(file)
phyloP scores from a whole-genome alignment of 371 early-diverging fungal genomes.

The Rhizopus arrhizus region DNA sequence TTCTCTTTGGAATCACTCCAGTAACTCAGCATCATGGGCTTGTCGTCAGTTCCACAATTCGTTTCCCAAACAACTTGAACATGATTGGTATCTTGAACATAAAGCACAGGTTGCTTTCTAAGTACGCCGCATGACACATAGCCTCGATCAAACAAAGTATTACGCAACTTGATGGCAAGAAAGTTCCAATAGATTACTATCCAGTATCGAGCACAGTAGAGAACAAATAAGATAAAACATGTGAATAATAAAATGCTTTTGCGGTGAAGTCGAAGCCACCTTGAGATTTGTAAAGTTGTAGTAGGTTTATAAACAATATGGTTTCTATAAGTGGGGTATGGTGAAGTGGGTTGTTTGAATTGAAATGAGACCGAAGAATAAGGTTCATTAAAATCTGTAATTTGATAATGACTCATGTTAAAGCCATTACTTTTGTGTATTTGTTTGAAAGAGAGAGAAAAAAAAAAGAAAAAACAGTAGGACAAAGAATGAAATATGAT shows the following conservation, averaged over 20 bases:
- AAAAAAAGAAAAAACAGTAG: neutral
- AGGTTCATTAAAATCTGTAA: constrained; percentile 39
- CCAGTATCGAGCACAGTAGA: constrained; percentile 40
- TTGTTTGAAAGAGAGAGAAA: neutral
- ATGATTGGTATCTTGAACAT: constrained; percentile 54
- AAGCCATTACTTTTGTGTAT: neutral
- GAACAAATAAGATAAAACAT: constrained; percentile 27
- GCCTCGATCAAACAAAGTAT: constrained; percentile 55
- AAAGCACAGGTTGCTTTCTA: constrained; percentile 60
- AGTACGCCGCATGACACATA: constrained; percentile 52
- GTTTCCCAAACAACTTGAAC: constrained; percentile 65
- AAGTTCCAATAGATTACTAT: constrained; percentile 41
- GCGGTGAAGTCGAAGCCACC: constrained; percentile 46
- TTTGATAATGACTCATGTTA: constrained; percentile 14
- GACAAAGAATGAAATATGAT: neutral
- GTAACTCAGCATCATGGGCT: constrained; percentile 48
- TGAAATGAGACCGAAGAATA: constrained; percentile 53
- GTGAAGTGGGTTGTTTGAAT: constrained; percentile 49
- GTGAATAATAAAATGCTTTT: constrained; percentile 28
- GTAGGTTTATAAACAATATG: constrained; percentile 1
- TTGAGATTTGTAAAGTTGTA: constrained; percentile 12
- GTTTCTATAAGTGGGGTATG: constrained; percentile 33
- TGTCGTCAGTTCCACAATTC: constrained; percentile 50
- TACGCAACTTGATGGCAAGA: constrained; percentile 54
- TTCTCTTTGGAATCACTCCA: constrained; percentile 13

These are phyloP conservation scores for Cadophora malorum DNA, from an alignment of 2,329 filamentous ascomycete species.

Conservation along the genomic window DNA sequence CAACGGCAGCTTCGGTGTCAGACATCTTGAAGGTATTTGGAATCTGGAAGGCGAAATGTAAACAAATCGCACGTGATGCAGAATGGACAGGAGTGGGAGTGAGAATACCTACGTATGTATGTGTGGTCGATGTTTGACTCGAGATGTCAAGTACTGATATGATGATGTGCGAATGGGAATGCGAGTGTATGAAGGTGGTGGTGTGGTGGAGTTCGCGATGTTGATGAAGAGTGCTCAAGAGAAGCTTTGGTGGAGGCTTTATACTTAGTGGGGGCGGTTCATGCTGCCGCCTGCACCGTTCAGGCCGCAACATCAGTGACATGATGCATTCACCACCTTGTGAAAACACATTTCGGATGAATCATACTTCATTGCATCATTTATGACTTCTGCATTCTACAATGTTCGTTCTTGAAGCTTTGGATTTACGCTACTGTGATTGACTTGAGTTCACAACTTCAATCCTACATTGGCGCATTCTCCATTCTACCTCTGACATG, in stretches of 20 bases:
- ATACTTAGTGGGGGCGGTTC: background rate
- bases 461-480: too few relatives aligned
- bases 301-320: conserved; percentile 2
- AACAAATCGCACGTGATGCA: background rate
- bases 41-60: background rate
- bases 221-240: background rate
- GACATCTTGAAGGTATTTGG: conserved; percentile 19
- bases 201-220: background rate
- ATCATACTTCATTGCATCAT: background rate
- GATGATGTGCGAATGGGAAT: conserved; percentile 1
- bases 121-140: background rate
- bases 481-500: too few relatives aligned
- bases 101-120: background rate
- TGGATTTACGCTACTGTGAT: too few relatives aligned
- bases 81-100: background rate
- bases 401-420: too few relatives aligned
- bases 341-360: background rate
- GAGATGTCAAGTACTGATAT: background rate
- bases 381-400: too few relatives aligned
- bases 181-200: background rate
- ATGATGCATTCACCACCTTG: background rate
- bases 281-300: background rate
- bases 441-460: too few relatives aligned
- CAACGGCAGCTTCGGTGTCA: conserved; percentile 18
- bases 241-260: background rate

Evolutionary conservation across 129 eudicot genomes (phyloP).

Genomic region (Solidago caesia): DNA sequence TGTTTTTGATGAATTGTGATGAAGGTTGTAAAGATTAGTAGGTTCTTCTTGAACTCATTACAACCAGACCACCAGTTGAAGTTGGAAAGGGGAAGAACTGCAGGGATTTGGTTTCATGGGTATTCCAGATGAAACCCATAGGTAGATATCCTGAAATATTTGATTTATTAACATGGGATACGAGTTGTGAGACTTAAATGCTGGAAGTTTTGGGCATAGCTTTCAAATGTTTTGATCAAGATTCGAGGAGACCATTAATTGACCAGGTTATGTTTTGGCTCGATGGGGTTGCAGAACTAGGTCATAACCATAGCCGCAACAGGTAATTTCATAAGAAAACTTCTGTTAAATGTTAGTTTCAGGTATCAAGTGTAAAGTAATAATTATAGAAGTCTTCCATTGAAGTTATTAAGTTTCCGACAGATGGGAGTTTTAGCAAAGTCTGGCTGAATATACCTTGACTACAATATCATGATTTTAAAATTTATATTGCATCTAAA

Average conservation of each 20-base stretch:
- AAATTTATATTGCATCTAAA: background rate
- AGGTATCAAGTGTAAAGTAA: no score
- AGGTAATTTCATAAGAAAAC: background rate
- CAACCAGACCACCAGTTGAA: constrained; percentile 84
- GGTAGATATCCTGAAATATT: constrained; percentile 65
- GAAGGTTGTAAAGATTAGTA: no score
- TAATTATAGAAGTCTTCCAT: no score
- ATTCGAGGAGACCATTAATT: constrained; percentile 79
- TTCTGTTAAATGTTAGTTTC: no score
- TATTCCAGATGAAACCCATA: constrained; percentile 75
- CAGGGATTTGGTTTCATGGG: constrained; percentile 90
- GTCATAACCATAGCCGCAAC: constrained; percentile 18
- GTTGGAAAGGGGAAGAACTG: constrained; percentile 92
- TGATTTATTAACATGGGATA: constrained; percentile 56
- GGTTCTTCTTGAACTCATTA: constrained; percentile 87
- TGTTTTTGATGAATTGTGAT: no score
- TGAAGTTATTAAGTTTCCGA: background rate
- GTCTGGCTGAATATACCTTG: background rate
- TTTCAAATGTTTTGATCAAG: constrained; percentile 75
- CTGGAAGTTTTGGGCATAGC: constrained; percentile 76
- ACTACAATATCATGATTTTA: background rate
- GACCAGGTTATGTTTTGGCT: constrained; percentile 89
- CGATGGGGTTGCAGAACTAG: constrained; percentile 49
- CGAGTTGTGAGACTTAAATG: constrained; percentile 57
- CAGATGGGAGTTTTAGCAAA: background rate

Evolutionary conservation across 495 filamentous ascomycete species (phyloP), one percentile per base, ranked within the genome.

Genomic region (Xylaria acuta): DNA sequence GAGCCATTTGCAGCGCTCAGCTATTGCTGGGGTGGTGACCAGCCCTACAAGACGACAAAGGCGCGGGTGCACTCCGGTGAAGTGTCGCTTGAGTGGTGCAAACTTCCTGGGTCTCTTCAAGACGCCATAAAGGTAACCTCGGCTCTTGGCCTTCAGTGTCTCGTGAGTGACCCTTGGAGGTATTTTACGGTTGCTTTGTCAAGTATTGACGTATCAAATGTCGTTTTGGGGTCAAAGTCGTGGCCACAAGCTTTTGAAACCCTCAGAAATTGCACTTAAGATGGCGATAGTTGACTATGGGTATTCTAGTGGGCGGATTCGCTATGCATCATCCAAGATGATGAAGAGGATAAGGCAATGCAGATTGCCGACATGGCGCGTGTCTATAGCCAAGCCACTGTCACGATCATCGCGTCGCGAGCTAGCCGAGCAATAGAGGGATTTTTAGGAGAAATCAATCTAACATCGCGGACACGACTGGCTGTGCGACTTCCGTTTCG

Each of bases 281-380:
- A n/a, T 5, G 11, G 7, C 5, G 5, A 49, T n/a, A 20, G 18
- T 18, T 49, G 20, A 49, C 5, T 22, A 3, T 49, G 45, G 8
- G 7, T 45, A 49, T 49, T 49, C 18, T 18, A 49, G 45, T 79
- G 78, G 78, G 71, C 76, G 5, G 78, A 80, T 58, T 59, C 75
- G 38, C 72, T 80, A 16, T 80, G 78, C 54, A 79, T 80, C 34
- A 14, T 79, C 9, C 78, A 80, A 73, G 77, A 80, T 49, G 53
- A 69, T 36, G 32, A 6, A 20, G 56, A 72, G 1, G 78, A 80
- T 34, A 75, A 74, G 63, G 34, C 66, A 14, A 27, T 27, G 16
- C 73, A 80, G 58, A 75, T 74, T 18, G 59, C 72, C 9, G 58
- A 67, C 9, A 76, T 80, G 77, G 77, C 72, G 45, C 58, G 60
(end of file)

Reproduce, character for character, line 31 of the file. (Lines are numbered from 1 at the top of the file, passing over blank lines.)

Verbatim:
- bases 461-480: too few relatives aligned